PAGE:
Archive for the ‘Stress and Deppression’ Category
The study, published in Stroke, examined the relationship between stress and the risk of subarachnoid hemorrhage, which occurs when the rupture of a vessel causes bleeding into the space surrounding the brain. Up to half of cases are fatal. It is common that people attributed to sudden stress health problems, such as a stroke, said Dr. Craig S. Anderson, George Institute for International Health and the University of Sydney, Australia.
In the case of a subarachnoid hemorrhage, told Reuters Health, it is possible that a sudden increase in pressure produces a rupture in an aneurysm, a weakened area in the wall of an artery. Sometimes this bleeding occurs by a sudden exertion, such as during exercise or sex, said Anderson. But whether stressful life events increase the risk of suffering a stroke.
Anderson’s team interviewed 388 survivors of subarachnoid hemorrhage who had undergone stressful experiences between one month and one year before the stroke. The survey focused on 12 types of situations, such as the death of a relative or friend, loss of job or have suffered a crime. The team then compared the responses with those of a control group of 473 people the same age who had never suffered a subarachnoid hemorrhage. And most of the situations was not related to the risk of bleeding.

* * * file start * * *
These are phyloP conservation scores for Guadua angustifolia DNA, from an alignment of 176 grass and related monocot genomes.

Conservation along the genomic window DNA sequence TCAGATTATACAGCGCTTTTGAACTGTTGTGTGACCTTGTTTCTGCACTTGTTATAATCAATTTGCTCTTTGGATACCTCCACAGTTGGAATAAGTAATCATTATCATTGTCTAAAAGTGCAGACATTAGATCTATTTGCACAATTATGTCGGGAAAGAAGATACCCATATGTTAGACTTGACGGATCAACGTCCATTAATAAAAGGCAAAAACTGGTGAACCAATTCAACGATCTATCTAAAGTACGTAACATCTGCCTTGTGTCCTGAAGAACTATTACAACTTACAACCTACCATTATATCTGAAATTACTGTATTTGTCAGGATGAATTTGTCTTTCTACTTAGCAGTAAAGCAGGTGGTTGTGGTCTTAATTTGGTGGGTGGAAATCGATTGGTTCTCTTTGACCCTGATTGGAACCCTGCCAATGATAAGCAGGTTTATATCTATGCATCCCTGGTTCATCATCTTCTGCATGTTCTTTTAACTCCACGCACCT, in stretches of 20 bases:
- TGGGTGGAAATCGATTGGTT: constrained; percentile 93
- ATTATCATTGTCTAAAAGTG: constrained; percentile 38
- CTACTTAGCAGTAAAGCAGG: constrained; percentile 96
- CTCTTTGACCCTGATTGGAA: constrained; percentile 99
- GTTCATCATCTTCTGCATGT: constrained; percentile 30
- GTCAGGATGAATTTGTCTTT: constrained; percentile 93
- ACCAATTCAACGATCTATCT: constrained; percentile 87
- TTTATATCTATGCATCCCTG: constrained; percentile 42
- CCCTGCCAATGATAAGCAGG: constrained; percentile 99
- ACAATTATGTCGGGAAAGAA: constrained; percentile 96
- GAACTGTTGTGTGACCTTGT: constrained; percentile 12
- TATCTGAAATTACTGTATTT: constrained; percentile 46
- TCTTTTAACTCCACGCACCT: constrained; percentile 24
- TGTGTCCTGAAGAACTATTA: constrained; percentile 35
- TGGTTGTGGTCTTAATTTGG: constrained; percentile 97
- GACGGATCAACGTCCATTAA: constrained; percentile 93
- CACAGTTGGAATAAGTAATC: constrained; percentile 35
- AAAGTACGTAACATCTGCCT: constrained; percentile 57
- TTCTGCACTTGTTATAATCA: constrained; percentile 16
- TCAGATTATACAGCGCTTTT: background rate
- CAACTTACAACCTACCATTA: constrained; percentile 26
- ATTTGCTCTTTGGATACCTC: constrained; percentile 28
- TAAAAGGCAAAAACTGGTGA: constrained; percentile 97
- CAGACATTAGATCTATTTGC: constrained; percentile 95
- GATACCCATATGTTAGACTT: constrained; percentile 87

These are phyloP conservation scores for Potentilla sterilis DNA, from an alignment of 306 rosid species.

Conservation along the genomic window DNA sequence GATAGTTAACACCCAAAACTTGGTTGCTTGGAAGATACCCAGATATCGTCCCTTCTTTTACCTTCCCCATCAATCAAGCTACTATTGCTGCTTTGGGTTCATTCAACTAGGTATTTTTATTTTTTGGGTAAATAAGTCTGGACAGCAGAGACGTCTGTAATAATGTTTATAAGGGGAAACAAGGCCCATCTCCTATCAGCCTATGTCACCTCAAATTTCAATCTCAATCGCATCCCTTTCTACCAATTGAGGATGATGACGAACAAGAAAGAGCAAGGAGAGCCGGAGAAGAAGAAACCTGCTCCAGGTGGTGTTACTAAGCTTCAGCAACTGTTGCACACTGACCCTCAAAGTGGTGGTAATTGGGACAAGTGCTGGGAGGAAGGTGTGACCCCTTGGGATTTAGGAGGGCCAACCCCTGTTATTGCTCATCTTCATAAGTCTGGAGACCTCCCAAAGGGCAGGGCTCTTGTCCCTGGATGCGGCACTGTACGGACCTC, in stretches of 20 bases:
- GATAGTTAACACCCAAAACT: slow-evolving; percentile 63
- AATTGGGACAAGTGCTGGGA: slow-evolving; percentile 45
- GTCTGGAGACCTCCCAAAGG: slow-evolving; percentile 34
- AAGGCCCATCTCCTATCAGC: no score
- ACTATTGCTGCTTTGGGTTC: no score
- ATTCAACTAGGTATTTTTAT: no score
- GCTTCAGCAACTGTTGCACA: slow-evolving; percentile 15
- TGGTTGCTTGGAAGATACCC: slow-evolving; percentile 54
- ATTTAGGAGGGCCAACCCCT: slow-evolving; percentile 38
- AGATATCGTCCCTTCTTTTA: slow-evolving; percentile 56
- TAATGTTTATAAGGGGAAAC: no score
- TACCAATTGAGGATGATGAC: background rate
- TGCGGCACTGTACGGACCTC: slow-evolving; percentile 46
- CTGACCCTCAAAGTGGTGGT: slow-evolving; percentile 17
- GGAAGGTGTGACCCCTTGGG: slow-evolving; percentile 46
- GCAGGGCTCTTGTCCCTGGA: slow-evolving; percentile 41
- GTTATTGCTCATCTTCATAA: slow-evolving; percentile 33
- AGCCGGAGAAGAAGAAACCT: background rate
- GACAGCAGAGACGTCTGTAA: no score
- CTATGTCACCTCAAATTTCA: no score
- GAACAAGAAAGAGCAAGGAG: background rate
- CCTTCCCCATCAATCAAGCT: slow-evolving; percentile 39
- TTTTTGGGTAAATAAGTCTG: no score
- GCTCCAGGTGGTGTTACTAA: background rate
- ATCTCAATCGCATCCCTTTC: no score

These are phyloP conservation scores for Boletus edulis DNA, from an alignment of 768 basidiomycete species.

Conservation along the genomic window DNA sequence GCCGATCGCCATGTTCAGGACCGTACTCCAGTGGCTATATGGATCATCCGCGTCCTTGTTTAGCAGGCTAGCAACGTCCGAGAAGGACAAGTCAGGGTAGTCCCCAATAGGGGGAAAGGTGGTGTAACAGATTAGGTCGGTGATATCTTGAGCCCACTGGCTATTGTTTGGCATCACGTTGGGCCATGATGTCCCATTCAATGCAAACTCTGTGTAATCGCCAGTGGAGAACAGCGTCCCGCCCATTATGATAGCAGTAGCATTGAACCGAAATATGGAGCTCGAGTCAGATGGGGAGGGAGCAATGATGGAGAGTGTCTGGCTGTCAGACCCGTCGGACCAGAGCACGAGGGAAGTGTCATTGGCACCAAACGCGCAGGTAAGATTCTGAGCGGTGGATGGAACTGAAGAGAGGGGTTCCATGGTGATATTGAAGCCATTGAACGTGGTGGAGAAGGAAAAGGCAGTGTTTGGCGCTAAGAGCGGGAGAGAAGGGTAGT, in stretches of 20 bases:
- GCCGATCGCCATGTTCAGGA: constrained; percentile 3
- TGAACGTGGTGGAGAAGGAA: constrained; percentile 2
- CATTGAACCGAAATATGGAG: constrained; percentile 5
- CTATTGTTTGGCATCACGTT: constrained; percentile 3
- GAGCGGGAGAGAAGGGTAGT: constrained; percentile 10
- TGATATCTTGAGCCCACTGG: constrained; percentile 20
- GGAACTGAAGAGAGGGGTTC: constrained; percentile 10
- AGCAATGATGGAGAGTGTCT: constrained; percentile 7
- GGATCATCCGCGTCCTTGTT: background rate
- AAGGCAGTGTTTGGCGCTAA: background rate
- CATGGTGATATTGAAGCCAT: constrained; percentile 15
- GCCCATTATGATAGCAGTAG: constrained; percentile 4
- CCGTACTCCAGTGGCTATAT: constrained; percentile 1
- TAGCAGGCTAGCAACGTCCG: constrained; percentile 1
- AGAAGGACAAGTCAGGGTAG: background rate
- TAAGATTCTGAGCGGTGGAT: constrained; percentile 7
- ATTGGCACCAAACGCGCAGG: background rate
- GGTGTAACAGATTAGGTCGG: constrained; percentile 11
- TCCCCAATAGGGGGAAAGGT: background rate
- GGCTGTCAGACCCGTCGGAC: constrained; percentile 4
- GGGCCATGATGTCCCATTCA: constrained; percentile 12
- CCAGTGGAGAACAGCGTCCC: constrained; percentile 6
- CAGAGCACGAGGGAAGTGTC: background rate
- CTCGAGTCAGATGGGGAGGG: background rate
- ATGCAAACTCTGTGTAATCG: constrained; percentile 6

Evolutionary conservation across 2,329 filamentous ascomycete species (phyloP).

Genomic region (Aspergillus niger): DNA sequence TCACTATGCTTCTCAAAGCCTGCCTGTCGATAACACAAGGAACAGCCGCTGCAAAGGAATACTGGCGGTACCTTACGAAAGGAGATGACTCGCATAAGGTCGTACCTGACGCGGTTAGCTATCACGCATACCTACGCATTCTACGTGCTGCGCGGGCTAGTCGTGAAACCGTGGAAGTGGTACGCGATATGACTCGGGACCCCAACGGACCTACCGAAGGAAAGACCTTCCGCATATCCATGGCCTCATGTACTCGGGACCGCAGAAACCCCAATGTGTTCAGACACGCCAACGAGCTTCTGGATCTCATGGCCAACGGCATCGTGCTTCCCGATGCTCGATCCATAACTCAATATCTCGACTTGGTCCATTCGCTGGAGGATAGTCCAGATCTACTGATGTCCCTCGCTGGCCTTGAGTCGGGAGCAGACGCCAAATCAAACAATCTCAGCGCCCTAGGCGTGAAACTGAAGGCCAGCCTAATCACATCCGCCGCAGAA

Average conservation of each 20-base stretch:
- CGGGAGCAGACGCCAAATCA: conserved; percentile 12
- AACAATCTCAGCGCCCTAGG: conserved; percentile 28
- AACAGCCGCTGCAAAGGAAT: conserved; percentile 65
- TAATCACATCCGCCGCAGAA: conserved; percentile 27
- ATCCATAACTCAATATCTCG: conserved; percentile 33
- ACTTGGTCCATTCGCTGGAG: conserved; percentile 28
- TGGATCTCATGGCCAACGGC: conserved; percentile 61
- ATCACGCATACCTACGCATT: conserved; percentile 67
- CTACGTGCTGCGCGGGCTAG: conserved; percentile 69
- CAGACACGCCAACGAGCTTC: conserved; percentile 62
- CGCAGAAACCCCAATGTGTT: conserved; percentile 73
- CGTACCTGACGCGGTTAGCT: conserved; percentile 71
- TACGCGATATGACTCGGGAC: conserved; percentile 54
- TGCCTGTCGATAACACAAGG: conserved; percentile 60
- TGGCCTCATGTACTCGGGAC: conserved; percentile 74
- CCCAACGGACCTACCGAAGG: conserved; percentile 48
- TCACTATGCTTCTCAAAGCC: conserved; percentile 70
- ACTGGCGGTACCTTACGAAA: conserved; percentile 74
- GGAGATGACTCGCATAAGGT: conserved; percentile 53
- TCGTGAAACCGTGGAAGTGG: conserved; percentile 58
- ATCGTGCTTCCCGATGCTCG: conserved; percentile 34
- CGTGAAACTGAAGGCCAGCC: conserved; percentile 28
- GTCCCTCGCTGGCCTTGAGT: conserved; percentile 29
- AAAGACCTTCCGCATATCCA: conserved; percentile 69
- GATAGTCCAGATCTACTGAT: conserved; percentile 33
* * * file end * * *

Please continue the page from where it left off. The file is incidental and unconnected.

But analyzing the experiences of the previous month, two types of stressors, financial or legal problems and “other significant events” – yes were associated with increased risk. 10 percent of the survivors said they had a financial or legal problem the month before the bleeding, as opposed to 4 percent in the control group.
But in considering factors such as hypertension, smoking and alcohol consumption, the relationship between these stressors and the bleeding was only “marginally” significant. There was also an association between the occurrence of subarachnoid hemorrhage have been the victim of a crime the previous year (4 percent of survivors and 1 percent of the control group).
On the other hand, the risk of bleeding decreased in those who had had a family member or friend very ill or had an accident the previous year.
That, according to the researchers, is that the study looked at 12 types of experiences, the few that were weakly associated with the risk of bleeding as they were by chance alone.
Stress, Anderson said, it is very difficult to measure for researchers. The study used an approach of analyzing the rates of the major events that often cause psychological stress. Are unknown real individual responses to these situations. Still, “we can say that ‘stressful experiences’ are not an important risk factor for subarachnoid hemorrhage.”
To prevent it, recommended that people focus on preventing or treating known risk factors of cerebral hemorrhage, which include smoking and hypertension.
The thin men would be more likely to attempt suicide than those who are overweight, according to a new study that confirms a confusing relationship between weight and risk of suicide.
The first study of this relationship in the United States in 1966 and since then, the investigation concluded that a higher body weight, fewer suicides. Most research has focused on men, but the same was observed in women.